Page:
• indications
          • acute elbow dislocations
        • technique
          • following reduction assess post-reduction stability
          • place in posterior splint for 5-7 days, with elbow at 90 degrees of flexion and forearm appropriately positioned based on post-reduction stability
            • LCL disrupted, but MCL intact
              • splint in full pronation (tightens lateral structures)
            • LCL + MCL disrupted
              • splint in neutral
            • will not splint in full supination (for MCL rupture only) as the LCL is always disrupted in PLRI
          • early active ROM following splint removal (+/- extension block)
            • full supination/pronation from 90° to full flexion
            • progress with increasing extension by 30° weekly, but with the forearm in full pronation; after 6 weeks full supination in extension allowed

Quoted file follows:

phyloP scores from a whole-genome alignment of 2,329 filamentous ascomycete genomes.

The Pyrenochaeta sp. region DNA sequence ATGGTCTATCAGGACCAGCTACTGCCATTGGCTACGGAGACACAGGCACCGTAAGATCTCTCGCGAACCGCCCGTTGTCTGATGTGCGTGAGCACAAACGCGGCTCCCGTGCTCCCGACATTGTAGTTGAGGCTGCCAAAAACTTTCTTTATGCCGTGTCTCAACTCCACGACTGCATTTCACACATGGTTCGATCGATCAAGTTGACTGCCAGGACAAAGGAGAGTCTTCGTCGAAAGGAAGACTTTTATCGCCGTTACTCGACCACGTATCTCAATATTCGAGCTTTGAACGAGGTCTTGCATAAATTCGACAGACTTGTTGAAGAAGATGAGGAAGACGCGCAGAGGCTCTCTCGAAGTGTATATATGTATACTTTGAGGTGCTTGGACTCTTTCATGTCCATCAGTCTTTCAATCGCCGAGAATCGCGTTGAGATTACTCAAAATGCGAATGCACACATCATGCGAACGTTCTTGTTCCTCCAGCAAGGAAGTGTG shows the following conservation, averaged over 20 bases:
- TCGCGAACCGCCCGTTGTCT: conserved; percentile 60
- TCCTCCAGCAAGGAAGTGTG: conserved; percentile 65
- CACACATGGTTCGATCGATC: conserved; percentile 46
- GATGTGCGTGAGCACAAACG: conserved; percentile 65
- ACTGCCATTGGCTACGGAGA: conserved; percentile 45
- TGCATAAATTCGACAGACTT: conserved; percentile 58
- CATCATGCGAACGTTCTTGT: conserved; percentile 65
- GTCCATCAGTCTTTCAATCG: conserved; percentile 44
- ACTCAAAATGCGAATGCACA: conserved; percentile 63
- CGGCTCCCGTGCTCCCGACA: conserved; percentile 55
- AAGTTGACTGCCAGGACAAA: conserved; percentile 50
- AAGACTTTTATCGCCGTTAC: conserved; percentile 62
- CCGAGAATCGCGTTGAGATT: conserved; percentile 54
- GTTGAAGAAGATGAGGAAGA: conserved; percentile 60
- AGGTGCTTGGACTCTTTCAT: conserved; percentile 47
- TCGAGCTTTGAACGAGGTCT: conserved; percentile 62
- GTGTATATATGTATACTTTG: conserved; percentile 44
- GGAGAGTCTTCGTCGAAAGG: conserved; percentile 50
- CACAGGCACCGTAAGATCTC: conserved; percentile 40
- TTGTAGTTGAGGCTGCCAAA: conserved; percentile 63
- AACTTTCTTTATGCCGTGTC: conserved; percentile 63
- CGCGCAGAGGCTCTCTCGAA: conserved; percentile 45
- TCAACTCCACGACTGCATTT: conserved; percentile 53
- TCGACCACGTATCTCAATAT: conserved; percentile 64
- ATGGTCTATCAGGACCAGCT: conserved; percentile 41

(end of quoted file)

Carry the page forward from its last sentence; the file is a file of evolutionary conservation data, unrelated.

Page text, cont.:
• bracing, extensor strengthening, activity modification w/ avoidance of gravity varus positions
        • indications
          • mild, chronic PLRI
          • low-demand patients
    • Operative
      • open reduction, fracture fixation, LUCL repair
        • indications
          • osteochondral fragment or soft-tissue entrapment prevents concentric reduction
          • complex dislocation (associated fractures are present)
          • acute instability
            • open & arthroscopic techniques described
      • LUCL reconstruction w/ graft
        • indications
          • chronic PLRI
  • Techniques
    • Reconstruction of LUCL complex
      • approach
        • posterior mid-line
        • Kocher approach
      • graft types
        • autograft or allograft tissue may be used
          • palmaris longus most common